July 1, 2008

Dot-What? New Online Extensions Get Creative


In addition to the likes of .com and .net, the Internet might soon have Web addresses ending in .fun, .cars and .prettymuchanythingyouwant.

Heralding the most dramatic expansion of virtual real estate in 40 years, the international group controlling Internet addresses decided Thursday to let anyone apply to be in charge of new last names for the Web.

The Internet Corp. for Assigned Names and Numbers - which is as close as the Internet gets to a governing body - opted to open up the process to companies, individuals and coalitions. That means that any word or name approved by ICANN could follow the dot in a Web address.

Big corporations and Web address sellers - as well as scammers looking for new places to lure unsuspecting Web surfers - are expected to make bids for some of the new classes of Web address.

While the application procedure is still being hammered out, it won't be cheap or hassle-free. Officials at ICANN, the Marina Del Rey, Calif., nonprofit contracted by the Commerce Department to run the domain-name system for Web site addresses, said they expected the initial fee to be less than $100,000 - but it might not fall much short of that.

"We will start accepting applications in April and May next year," ICANN Chief Executive Paul Twomey said from Paris, where the board adopted the plan at a milestone meeting. "We don't know how many we'll get. I expect it will be hundreds or thousands, but it may be tens of thousands."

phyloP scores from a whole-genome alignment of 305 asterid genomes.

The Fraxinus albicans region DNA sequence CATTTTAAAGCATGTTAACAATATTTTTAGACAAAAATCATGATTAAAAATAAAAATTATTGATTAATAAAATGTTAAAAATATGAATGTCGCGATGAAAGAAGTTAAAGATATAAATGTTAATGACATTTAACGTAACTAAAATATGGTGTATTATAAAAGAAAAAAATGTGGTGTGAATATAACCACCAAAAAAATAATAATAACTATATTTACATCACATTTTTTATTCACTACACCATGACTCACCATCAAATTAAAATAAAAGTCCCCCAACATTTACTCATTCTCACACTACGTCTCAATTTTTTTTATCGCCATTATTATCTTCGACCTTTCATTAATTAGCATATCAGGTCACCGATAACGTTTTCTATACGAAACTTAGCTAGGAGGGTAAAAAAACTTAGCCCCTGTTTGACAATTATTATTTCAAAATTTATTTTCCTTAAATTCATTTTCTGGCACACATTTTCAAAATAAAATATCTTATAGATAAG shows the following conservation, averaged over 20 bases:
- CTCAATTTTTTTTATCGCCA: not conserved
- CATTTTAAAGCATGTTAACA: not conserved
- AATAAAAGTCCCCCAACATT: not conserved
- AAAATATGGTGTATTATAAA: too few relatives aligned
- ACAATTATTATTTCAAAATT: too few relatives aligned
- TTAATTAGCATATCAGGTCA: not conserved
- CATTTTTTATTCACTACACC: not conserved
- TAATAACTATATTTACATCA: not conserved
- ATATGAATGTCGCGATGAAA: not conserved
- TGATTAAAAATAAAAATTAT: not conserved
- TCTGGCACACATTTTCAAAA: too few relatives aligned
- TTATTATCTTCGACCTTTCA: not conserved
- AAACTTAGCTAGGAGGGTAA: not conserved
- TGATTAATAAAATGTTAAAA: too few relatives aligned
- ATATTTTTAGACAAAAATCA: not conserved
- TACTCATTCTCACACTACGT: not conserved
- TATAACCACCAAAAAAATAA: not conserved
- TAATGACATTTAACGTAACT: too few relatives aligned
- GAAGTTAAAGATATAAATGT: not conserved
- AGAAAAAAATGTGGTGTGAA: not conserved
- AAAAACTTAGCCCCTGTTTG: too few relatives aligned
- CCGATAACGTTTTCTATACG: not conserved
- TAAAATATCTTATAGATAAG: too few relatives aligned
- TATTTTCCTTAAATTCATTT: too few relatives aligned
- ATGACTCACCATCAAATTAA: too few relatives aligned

Twomey said there was little reason not to open up the process and offer more choice in the Web address endings, known formally as top-level domains.

But critics said consumers were likely to be more confused and in some cases duped by hustlers using unfamiliar addresses. Lauren Weinstein, a tech policy consultant, said ICANN had become a captive of one of its largest interest groups, the companies that buy and sell domain names.

"The process has been hijacked to a significant extent by folks who see the domain-name system as their personal piggy bank," Weinstein said.

Those who succeed in establishing their own Web fiefdoms will have to handle the technological issues - making sure people trying to find, for example, a .pickle Web site actually get there - as well as the business issues.

Big companies may want to boost their brand presence by buying an extension like .ibm and then keeping hold of all the sites under the new umbrella, such as computers.ibm and software.ibm.

Other applicants probably will be motivated by the prospect of peddling thousands of Web addresses with endings of their own devising. Companies already in the domain-name business, such as Network Solutions Inc. and Demand Media Inc.'s eNom, should see a big boost in volume.

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